President Barack Obama is calling the states’ bluff on implementing the Patient Protection and Affordable Care Act (ACA) by allowing them to opt out of its most onerous requirements three years earlier than currently permitted. Speaking at a meeting of the National Governors Association, Obama specifically pointed to a proposal from Senators Ron Wyden (D-OR) and Scott Brown (R-MA) which he endorsed as a flexible approach. “If you can come up with a better system for your state to provide coverage of the same quality and affordability as the Affordable Care Act, you can take that route instead,” Obama said, noting that, “If your state can create a plan that covers as many people as affordably and comprehensively as the Affordable Care Act does, without increasing the deficit, you can implement that plan and we’ll work with you to do it.”
The president endorsed the proposal to allow states to apply for “innovation waivers” beginning in 2014, three years earlier than originally scheduled. Under the terms of these waivers, states would be exempt from several of the law’s requirements if they set up their own method of adequately expanding coverage. The “individual mandate” is the focus of multiple state lawsuits by states that contend it is unconstitutional.
The Obama administration has posted a detailed fact sheet on the proposal on the White House website. Additionally, Department of Health and Human Services (HHS) Secretary Kathleen Sebelius has blogged about it.
Despite lingering opposition to the healthcare reform law, the Obama administration is moving ahead with its implementation. Over the last 10 months, HHS has made $2.8 billion available to states to help them start reforming their healthcare systems. These funds let the states invest in improvements. These investments are showing signs of progress thanks to more comprehensive oversight of insurance premium increases, new rights and protections for consumers, additional choices for people living with medical conditions, and the elimination of some of the worst insurance industry practices.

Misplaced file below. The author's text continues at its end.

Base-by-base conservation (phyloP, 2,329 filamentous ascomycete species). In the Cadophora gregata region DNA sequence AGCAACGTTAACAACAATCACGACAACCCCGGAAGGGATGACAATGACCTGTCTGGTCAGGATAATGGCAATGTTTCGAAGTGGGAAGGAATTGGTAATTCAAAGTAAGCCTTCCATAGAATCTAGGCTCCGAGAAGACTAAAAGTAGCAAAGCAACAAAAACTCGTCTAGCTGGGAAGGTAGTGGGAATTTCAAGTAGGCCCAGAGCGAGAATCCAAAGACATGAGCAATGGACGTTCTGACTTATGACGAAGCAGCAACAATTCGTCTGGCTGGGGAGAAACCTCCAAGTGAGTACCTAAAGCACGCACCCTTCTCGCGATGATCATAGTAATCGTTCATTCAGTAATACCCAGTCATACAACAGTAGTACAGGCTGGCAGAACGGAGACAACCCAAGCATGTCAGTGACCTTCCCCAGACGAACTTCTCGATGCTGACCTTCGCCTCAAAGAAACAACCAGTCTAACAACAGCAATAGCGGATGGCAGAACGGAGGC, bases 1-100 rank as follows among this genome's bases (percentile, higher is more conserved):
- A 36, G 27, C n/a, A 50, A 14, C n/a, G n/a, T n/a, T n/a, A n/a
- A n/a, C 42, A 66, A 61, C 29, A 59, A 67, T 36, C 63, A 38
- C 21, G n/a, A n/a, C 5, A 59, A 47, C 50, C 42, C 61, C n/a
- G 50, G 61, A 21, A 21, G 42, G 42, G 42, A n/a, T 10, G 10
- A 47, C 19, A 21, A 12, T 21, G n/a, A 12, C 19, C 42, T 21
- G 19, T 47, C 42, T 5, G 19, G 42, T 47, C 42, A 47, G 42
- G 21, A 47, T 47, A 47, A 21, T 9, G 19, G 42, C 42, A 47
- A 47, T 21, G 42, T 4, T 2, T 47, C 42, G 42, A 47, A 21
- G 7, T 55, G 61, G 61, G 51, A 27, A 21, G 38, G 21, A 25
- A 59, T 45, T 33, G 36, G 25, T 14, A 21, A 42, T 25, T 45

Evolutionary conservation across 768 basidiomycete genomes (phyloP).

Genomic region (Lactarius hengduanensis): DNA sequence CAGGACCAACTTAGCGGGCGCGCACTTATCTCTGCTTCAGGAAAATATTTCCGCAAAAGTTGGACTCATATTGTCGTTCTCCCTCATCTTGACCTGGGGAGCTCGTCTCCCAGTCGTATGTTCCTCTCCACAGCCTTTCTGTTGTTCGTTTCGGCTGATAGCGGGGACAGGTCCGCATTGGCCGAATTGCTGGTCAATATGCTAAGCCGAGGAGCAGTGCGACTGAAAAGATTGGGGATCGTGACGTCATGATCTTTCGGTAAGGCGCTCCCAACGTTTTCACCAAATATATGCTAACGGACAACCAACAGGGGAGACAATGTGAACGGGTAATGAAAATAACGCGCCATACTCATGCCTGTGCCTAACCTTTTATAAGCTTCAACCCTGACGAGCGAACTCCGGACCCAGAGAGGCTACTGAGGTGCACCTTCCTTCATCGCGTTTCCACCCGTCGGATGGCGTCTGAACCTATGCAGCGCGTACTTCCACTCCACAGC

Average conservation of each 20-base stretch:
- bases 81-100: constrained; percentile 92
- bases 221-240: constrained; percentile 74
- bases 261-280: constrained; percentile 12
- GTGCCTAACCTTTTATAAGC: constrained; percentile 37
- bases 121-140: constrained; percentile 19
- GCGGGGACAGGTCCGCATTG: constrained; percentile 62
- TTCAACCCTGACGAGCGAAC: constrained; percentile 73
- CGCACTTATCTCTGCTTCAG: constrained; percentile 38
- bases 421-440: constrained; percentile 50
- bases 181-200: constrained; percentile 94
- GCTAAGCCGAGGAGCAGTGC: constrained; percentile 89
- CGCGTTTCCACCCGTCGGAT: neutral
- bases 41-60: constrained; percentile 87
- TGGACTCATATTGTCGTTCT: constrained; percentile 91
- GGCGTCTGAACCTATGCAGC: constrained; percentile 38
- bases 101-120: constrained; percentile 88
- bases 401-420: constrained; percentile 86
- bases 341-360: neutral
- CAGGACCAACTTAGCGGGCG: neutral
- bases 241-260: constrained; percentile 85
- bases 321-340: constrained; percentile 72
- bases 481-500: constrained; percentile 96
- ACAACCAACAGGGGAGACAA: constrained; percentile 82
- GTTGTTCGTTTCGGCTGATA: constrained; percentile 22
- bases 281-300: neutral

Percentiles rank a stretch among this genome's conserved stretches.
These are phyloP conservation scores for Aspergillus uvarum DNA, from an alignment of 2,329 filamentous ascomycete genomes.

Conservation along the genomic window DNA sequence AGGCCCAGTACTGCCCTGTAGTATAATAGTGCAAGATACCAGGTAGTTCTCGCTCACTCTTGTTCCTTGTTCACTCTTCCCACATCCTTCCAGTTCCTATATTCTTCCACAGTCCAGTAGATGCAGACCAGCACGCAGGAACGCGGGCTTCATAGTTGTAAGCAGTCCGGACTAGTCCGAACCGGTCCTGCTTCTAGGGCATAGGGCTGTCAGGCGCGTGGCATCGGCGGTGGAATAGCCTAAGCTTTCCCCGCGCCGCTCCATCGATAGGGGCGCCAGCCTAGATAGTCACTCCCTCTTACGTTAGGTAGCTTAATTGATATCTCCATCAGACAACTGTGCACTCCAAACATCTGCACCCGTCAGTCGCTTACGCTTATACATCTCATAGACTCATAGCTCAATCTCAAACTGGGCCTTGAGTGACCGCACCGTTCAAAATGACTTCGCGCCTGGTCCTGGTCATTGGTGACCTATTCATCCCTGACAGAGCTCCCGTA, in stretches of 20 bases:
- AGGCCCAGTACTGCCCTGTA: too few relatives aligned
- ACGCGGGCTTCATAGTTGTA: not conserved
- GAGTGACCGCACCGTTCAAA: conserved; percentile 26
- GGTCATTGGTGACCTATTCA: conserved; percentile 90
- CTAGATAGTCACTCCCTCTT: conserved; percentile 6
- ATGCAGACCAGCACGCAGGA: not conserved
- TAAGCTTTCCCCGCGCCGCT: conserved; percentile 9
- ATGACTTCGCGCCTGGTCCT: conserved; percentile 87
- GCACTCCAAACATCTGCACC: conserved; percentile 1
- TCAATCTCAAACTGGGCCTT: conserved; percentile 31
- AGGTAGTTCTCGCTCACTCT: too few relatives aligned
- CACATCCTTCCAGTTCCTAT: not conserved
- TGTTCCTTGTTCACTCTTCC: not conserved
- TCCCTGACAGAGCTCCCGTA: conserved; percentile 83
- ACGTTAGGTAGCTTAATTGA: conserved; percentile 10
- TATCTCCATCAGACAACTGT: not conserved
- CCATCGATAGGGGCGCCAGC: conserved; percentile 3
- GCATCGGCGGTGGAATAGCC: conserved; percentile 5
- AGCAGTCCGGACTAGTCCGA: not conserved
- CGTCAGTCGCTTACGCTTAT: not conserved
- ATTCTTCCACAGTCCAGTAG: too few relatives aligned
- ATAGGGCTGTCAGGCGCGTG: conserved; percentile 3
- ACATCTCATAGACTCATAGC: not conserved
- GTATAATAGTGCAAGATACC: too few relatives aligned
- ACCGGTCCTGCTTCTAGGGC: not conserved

The bipartisan proposal’s future is uncertain, with both Democrats and Republicans casting wary eyes at it. Representative Eric Cantor (R-VA), the House majority leader, said the healthcare law is “an impediment to job growth” and that he is still committed to repealing the ACA. “I was disappointed,” said Governor Rick Perry (R-TX) and chairman of the Republican Governors Association. “Pretty much all he did was to reset the clock on what many of us consider a ticking time bomb that is absolutely going to crash our state budgets. The states need more than that.” Even some Democrats are cautious because they believe that it is impossible to expand healthcare coverage and reduce the deficit without the federal mandate. Senator Max Baucus (D-MT) said “We want to give states as much flexibility as possible, but that flexibility shouldn’t fail to ensure that Americans in every state have access to quality, affordable healthcare.”
Writing in the Washington Monthly, Steve Benen asks “So, how big a deal is this? It marks a fairly significant departure from the administration’s status quo, but at its root, what we’re seeing is the White House call Republicans’ bluff. The GOP is convinced it can offer comparable coverage at comparable prices using Republican-friendly policies. Today, in effect, the president said, ‘Be my guest.’ Why? Because Obama knows it’ll take more than tort reform and HSAs to make the system work, and he sees a political upside to watching GOP officials scramble to actually craft their own plans, rather than bash his.”
President Obama also made it clear that the federal government is moving forward with healthcare reform. “I am not open to refighting the battles of the past two years or undoing the progress that we have made, but I am willing to work with anyone, governors or members of Congress, to make this law better…and fix what needs fixing,” Obama said.